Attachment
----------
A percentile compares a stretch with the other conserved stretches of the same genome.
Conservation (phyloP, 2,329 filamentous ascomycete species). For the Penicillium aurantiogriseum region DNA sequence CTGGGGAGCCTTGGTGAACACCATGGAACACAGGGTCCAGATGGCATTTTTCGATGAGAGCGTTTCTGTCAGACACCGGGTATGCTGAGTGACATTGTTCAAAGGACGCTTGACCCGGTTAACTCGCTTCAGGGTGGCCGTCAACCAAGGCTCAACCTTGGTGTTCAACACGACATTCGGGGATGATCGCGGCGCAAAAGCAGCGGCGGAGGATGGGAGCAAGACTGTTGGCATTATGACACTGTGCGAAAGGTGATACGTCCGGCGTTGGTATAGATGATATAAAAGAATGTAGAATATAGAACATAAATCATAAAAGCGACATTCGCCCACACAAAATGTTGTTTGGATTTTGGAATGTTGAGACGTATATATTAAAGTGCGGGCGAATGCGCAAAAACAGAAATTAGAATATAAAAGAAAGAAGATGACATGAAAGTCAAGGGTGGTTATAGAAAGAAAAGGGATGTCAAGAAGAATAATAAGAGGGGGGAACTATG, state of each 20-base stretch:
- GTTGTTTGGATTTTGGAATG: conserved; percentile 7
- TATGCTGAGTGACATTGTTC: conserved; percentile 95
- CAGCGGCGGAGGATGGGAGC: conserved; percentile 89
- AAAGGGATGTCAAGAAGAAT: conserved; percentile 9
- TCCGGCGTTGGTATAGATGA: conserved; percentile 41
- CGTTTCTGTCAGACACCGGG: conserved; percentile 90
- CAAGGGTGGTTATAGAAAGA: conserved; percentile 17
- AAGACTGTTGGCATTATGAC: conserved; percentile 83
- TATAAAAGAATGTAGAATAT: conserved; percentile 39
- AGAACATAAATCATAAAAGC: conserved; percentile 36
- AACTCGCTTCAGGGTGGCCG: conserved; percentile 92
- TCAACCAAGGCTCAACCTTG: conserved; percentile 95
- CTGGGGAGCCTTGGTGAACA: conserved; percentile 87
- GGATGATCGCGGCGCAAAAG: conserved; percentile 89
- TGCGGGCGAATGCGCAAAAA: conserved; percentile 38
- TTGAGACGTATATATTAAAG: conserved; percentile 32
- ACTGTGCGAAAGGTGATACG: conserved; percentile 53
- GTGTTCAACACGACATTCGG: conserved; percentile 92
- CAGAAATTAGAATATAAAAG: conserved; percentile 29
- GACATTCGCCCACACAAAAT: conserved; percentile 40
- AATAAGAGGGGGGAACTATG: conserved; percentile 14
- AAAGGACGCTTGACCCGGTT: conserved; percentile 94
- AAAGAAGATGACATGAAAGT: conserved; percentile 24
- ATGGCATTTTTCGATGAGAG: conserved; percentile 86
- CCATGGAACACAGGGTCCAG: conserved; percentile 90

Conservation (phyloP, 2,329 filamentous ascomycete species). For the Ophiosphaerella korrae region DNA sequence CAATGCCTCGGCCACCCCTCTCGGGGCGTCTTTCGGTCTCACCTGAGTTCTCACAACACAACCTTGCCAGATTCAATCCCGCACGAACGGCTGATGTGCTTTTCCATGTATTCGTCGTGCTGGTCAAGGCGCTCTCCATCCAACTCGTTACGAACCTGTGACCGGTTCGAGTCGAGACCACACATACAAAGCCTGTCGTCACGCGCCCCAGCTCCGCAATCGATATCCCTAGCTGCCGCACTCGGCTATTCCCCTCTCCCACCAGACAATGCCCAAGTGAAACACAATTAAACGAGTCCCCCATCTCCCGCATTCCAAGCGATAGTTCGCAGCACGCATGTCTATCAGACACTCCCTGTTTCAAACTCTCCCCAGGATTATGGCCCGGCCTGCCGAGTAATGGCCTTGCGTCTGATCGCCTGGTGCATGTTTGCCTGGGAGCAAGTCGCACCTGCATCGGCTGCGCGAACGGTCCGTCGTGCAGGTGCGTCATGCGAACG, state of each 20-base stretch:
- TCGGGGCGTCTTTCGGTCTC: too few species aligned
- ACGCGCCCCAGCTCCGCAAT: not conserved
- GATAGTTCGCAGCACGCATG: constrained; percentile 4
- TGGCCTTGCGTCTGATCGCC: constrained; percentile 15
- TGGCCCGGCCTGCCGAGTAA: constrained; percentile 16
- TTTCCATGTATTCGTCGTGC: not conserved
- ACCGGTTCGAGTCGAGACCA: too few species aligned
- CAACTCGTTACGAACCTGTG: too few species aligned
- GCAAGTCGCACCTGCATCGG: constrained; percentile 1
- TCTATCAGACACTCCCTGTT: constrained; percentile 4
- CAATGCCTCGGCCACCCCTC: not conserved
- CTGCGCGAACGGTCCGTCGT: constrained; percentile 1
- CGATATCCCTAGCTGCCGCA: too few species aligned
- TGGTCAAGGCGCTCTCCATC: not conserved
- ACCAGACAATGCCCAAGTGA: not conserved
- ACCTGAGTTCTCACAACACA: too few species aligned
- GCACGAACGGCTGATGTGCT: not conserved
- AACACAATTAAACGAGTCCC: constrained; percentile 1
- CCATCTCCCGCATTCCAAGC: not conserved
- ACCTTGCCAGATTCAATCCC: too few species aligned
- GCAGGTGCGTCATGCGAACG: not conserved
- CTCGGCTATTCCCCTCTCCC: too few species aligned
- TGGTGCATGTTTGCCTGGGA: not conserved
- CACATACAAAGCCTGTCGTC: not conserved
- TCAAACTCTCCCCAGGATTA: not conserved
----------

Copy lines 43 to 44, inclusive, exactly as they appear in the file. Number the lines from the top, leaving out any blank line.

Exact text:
- ACCAGACAATGCCCAAGTGA: not conserved
- ACCTGAGTTCTCACAACACA: too few species aligned